Organic Farmers, Consumers Call for USDA to Reject Organic Checkoff with comments to USDA

The No Organic Checkoff Coalition submitted to the USDA Agricultural Marketing Service (USDA) a list of 1,888 signatories to a petition urging the agency to reject a proposal to create a new “research and promotion” program, also called an organic checkoff program. The Coalition also submitted a letter opposing the checkoff signed by more than 60 organic organizations asking for the USDA to end the checkoff proposal. Two Coalition partners submitted petitions with a total of 19,592 signatures to stop the checkoff. The coalition represents 31 organizations and more than 6,000 organic farmers from the Western, Midwestern, and Eastern United States.

NODPA submitted over 17 pages of comments  in opposition to the proposed organic checkoff under the Commodity Promotion, Research and Information Act of 1996 (the Act) and many other organizations submitted detailed comments against the proposed rule.  Over 2000 individuals have written unique individualized letters to the USDA documenting why they oppose the checkoff.
All organic producers need to recognize that as soon as an organic checkoff is established, we will lose the ability to be exempt from paying into checkoffs. The choice would be either paying into an organic checkoff or a conventional one.

The timeline for any decision by USDA on what happens with the organic checkoff is unpredictable. The only prediction is that a decision to move forward or not will take the USDA many months, perhaps over a year to complete the process. We will keep everyone updated on the process and subsequent actions and in the interim, folks can find more information at  

Join Odairy

The ODairy email list serve hosts robust discussions on many different issues, some practical, some on policy, some on politics and some just exchanging news on the organic community. ODairy is blessed by having so many committed veterinarians experienced in organic production who take an active part in the discussions on the list serve. There is no one way to solve a health problem in organic production.  Also, Odairy is a great place to advertise animals for sale and organic feed that is available.

To join the active and informative email list serv, or to visit ODairy's archive, clicking here.

Upcoming Events

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Support NODPA

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May 31, 2017

Save the Date
for the 2017 NODPA Field Days

Embracing Change in Organic Dairy: 17th Annual NODPA Field Days: September 28 & 29, 2017 at the Truxton Community Center, Truxton, NY

Resilience: perhaps the best word to describe farmers. These days, with so many unpredictable patterns, be it weather, global competition, new technology or milk supply, organic dairy farmers need to be more resilient than ever. The 17th Annual NODPA Field Days program will spotlight education and strategies so organic dairy farm families will be well positioned to embrace these challenges. Whether it’s preparing for the health of your farm’s soil, the infrastructure changes at the farm, or the diversi-fication of your crops to manage unpredictable weather patterns, we will be addressing these topics and much more.

If you are interested in sponsorship and trade show opportunities, please contact Nora Owens, NODPA Field Days Coordinator at or by phone, 413-772-0444. She will be able to send you information and answer all of your ques-tions. More information and registration forms will be available online and in the July NODPA News. For more information about the program and speakers, please go to:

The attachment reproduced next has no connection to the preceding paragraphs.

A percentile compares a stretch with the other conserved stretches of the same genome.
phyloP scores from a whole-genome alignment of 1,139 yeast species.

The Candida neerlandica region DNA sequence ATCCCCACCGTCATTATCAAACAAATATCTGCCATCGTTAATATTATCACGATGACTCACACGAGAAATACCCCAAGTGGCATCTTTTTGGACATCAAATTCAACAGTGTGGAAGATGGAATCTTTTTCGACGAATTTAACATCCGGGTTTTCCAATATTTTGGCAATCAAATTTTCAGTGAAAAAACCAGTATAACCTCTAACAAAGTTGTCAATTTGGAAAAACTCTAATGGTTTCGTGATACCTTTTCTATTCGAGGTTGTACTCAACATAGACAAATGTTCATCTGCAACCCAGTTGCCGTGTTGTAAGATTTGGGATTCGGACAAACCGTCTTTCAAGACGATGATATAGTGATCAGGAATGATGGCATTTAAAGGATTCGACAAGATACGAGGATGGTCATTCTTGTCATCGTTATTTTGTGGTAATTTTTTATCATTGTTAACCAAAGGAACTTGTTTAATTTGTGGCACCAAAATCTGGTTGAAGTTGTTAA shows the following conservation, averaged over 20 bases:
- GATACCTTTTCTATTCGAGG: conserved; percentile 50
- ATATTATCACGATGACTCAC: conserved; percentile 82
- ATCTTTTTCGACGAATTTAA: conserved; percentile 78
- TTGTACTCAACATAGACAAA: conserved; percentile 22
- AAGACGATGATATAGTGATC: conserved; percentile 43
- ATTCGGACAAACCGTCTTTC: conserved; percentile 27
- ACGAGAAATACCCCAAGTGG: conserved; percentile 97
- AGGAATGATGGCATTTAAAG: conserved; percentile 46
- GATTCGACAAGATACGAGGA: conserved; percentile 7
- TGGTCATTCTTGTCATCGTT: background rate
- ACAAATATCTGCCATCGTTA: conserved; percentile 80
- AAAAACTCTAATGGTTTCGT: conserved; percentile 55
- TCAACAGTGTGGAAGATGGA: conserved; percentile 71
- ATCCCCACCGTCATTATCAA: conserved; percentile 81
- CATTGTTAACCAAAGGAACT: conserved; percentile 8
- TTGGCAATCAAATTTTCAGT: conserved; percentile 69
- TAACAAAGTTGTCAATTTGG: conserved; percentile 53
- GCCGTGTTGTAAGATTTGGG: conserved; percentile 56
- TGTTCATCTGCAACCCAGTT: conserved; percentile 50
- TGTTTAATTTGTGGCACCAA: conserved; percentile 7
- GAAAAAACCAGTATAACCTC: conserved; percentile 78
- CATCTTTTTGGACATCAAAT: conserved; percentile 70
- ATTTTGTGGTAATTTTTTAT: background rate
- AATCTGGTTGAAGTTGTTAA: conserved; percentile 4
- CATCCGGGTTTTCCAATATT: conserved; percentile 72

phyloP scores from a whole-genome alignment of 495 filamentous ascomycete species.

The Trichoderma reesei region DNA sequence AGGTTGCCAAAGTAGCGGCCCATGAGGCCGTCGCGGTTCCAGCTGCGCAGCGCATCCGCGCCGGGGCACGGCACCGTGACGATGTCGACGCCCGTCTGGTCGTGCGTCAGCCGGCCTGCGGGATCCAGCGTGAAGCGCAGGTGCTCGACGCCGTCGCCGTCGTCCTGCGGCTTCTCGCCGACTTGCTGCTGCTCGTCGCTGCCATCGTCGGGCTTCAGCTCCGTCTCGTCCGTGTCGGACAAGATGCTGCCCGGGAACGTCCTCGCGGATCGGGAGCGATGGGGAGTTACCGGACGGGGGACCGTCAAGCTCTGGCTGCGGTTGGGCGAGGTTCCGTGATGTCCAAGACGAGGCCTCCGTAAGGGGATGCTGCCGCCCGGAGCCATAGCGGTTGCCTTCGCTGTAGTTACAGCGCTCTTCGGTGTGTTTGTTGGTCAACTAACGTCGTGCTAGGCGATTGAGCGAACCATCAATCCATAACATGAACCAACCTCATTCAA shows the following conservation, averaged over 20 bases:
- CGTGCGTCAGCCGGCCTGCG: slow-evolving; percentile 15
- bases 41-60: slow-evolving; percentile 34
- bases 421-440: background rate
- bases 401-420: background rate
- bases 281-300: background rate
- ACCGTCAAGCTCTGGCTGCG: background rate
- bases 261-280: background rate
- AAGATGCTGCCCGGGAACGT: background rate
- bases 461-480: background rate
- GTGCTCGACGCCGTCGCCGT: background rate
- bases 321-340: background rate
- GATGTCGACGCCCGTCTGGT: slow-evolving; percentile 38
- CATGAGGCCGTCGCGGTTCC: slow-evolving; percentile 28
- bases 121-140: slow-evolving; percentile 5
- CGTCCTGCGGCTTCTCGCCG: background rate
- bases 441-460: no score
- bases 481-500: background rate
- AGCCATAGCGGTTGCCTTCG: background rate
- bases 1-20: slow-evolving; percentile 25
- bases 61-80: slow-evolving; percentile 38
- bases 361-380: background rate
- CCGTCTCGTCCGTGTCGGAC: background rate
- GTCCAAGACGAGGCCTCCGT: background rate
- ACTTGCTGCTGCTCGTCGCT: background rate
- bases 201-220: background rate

Fieldays 2017 Overview

Record retail sales of organic milk as pay price drops

The latest USDA AMS national data reports total organic milk products sales for March 2017 were 231 million pounds, up 8% from the previous March.  January-March 2017 sales are up 2.7% from January-March 2016. Total organic whole milk products sales for March 2017, 89 million pounds, were up 17.4% compared with March last year and up 10.6%, January-March compared with the same period of 2016.

Pay prices are tumbling and all transitioning dairies are being told to wait for a year before they can transition. Organic Valley announced further drops in price with their $1/cwt “inventory management deduction” that went into effect May 1st, and will continue “until conditions warrant otherwise.”  This is on top of the $1 deduction for the spring flush milk surplus in May, June and July and the $2/cwt price reduction last year. The Organic Valley quota which is based on the active base, except for those producing less than 270,000 pounds, grassmilk producers and ‘foundational loads’, went into effect 3/1/17, with the $20 deduct for any milk over the quota volume.  In addition, Organic Valley “strongly request(s)” that members voluntarily reduce production.  Some OV producer owners are now reflecting back on Organic Valley’s knowingly taking on another 400 new members a couple years ago despite record low conventional milk prices that were forecast to continue for the long term.  Organic Valley has also posted a $9.3 million loss on an increase in sales of 5.3% for their first quarter.

Other buyers in the northeast are dropping pay price, including Upstate which has dropped its Market Adjustment Premium by $2 as of April 1st. Maple Hill has dropped its price by $2 for May & June milk.  Maple Hill is giving financial incentives to its producers to reduce milk with payments to cull cows, raise calves on cows, and other production practices.  DanoneWave (WhiteWave/Horizon) has asked for a volume reduction of 3-4% and has dropped its pay price.  We saw this in 2009, and the same is happening again. The answer has always been more attention to supply management which producers have been requesting for the last ten years, rather than rapidly expanding gross sales. DanoneWave appears to have paid better attention to that than CROPP. For more details and charts please go to:

Feed & Payprice May